Wildlife Health Bulletin #02-01
To: Natural Resource/Conservation Managers
From: Acting Director, USGS National Wildlife Health Center
Title: West Nile Disease Continues to Moves West - August 22, 2002
The West Nile virus (WNV) spread westward much faster than anticipated in 2002. It is believed that the fall and
spring migration of millions of birds through affected states in 1999, 2000 and 2001, was the likely source of WNV
for southern and western states. In 2002, West Nile virus is present to date in 39 states. Wild bird mortality is
documented in 38 states and the District of Columbia and Wyoming has reported WNV in a horse (map and website links at
In addition, there are WNV positive birds reported in the four Canadian provinces of Saskatchewan, Manitoba, Ontario
and Quebec (http://www.hc-sc.gc.ca/pphb-dgspsp/wnv-vwn/)
The number of documented cases in humans and horses in 2002 has surpassed all previous years Human cases of WNV have been
reported in 18 states and the District of Columbia with 14 deaths. The distribution of confirmed or probable human cases is LA
(147, 8 deaths), MS (55, 2 deaths), TX (25), IL (9, 1 death), MO (5, 1 death), AL (3), OH (2), MI (2), WI (2), TN (1, 1 death),
NY (1), AR (1), FL (1), MA (1), MD (1), KY (1, 1 death), IN (1), WA (1 contracted on travel to LA) and Washington DC (1)
For comparison in 2001 there were 66 human cases with 10 deaths, in 2000 there were 21 human cases with 2 deaths, and in 1999
there were 62 human cases with 7 deaths (http://www.cfe.cornell.edu/erap/WNV/).
There are reports of 530 WNV confirmed or probable positive horses in 21 states. Western states have expressed concern that as WNV
moves west it may infect wild horse populations.
With the rapid expansion of WNV into 11 new states this summer, including the western states of Colorado and Wyoming,
WNV is expected to spread to the remaining 9 continental United States because of the high numbers of infected migratory
birds and increased reports of infected mosquito species. Now that the virus is present in all of the Gulf coast states,
there is concern that WNV will spread to the Caribbean and Central American countries.
Wild bird mortality continues to be the most sensitive method for early detection of WNV activity. Federal and state
wildlife agencies and state and local health departments depend upon the testing of dead birds for their WNV surveillance. The
American crow, fish crow, and blue jay appear to be the most susceptible species. As the virus has spread into the gulf and
mid-western states, blue jays appear to be replacing crows as the most frequently reported species with the virus. Since 1999,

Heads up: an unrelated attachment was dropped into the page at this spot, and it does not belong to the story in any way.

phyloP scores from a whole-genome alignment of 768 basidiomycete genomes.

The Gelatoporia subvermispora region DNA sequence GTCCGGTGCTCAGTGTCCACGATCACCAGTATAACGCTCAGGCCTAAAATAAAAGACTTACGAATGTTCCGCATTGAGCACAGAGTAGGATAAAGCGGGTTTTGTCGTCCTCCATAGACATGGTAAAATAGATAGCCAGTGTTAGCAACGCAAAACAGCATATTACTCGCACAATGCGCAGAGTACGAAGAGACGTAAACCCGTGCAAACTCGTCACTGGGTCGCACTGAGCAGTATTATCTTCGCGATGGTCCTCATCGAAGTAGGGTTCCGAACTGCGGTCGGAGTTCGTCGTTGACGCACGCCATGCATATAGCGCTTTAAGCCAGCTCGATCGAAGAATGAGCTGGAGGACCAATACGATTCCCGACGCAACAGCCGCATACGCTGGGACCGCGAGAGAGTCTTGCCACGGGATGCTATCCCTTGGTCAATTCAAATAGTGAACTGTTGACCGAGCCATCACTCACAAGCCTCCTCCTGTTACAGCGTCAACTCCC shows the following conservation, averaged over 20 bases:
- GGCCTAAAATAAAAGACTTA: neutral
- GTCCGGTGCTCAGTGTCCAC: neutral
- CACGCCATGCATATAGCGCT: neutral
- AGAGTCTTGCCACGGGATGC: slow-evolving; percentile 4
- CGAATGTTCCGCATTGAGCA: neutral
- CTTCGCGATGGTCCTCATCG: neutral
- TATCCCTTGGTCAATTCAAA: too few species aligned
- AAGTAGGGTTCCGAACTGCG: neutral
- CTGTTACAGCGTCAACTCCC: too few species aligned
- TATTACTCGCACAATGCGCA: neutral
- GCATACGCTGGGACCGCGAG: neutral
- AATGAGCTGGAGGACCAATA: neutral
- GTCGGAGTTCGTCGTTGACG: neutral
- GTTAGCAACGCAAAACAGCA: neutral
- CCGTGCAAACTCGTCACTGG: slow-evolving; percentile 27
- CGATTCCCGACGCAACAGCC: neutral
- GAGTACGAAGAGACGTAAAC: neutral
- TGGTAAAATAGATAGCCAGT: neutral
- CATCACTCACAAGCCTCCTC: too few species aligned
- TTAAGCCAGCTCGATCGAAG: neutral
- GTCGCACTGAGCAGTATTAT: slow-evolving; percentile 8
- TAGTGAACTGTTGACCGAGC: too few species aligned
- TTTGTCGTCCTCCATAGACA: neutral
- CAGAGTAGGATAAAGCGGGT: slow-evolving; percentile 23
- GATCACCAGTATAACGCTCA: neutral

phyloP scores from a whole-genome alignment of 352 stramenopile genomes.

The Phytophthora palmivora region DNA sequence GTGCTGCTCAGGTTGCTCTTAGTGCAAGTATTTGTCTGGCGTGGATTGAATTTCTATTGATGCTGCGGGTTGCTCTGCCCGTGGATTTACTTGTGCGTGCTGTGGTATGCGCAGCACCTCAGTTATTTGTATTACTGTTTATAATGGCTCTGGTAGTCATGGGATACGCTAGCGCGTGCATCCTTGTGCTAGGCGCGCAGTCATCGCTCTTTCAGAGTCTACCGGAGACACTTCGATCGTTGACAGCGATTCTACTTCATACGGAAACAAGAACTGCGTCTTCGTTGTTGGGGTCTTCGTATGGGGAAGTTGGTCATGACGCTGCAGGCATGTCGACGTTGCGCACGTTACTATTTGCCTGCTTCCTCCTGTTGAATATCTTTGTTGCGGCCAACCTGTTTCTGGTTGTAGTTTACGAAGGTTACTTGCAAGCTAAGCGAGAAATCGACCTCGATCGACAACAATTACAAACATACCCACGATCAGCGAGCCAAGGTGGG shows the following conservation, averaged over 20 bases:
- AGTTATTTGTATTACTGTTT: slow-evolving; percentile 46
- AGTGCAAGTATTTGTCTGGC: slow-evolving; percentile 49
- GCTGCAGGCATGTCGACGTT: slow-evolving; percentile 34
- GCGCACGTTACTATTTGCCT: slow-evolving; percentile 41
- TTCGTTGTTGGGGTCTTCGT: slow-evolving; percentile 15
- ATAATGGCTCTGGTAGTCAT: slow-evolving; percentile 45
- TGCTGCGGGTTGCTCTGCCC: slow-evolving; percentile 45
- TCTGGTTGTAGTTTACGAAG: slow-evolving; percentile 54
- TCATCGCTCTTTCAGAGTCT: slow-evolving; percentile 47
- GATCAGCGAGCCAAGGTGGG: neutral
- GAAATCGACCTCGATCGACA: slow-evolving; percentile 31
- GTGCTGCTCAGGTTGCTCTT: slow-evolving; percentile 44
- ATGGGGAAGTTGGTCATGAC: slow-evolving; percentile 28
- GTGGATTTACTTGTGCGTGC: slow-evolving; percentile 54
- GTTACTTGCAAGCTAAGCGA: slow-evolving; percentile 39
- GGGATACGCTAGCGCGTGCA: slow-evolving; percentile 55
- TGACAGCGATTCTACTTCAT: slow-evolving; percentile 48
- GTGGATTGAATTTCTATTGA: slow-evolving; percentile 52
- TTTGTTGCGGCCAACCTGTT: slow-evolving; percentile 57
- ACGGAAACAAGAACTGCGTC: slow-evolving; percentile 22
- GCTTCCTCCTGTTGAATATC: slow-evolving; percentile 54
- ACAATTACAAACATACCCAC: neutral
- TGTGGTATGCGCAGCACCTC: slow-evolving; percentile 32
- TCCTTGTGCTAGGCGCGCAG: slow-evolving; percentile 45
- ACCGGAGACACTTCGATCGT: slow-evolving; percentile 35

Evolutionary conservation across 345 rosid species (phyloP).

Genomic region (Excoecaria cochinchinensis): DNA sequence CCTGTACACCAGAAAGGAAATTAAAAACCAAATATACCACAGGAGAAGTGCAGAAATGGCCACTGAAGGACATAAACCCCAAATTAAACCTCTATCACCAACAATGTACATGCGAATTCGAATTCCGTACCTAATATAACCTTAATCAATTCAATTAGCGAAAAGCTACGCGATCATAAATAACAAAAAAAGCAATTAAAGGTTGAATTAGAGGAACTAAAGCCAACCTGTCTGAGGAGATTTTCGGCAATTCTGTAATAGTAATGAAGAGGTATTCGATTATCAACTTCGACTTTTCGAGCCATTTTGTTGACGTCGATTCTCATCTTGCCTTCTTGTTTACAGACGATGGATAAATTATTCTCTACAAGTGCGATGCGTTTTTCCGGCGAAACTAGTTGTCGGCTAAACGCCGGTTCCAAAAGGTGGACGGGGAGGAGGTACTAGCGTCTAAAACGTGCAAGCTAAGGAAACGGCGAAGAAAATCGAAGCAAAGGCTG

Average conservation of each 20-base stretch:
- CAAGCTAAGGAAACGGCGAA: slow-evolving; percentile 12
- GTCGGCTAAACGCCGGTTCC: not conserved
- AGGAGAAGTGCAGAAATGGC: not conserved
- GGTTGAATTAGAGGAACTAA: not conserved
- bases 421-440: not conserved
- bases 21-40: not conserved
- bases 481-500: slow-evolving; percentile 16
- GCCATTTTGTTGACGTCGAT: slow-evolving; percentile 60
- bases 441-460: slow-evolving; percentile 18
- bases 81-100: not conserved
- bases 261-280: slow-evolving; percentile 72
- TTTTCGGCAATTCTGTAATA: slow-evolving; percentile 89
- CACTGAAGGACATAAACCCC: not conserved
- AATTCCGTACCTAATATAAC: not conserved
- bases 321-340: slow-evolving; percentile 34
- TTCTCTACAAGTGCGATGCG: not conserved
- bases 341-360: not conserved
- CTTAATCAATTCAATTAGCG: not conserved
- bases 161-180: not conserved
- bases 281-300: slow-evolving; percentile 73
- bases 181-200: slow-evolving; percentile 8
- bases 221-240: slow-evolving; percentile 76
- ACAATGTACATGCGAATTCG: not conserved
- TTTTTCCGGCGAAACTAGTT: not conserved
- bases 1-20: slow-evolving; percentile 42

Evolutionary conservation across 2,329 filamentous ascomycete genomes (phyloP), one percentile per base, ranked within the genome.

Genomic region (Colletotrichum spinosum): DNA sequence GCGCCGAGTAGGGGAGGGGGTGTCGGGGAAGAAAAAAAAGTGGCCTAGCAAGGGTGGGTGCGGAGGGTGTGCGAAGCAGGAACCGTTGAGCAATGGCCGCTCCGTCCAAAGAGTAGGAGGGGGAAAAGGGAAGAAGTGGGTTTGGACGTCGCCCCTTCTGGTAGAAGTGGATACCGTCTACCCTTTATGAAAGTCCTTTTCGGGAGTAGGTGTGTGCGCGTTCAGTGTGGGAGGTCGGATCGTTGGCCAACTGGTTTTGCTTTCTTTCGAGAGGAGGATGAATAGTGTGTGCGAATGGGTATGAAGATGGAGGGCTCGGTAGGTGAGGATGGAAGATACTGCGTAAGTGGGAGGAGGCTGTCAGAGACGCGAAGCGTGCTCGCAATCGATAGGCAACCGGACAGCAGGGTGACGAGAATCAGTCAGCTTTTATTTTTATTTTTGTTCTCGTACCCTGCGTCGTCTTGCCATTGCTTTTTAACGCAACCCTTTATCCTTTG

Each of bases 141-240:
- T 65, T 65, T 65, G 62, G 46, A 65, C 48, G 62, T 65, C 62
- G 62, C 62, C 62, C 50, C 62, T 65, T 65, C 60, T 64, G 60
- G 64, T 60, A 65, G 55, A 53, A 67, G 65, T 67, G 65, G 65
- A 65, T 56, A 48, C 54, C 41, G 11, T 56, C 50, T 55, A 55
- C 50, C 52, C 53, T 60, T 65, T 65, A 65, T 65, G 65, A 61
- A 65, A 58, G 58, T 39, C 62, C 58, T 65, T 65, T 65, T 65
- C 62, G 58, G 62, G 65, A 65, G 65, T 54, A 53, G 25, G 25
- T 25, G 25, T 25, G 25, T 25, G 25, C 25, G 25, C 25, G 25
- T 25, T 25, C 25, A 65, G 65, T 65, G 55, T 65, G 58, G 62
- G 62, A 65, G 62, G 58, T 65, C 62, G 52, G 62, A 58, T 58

scientists have detected the virus in 111 species of captive and free-ranging birds (see list at
The total mortality and impact on specific avian populations is unknown. Wildlife disease scientists are monitoring the possible increase
of West Nile Virus infections in new species of birds, particularly other Corvidae species, as it moves west.
USGS is continuing to provide West Nile Virus surveillance support to state public health, wildlife, and federal agencies,
including the military, which are collecting and testing wild birds to detect West Nile Virus activity in their areas. USGS
mapping and wildlife disease scientists are continuing field research effort in collaboration with Centers for Disease Control
and Prevention to investigate the role of migratory birds in disseminating the virus and in determining the pathways by
which the virus is maintained and spread. Serum is being collected from migratory birds at multiple sites on US Fish and
Wildlife Service Refuges, National Parks, and military facilities in the eastern half of the United States to test for WNV
infection. This sampling will continue during the spring and fall migrations until the fall of 2003. The USGS is working
with the Centers for Disease Control and Prevention again this year to map the geographic and temporal spread of WNV across
United States. These maps are updated weekly and accessible at
For to obtain further information and to report sick or dead crows or other unusual bird mortality, contact Emi Saiko at
firstname.lastname@example.org or Kathy Converse at Kathy_converse@usgs.gov or call 608-270-2400 to reach the West Nile Coordinator at the
National Wildlife Health Center.
USGS WILDLIFE HEALTH ALERTS are distributed to natural resource/conservation agencies to provide and promote information
exchange about significant wildlife health threats in their geographic region.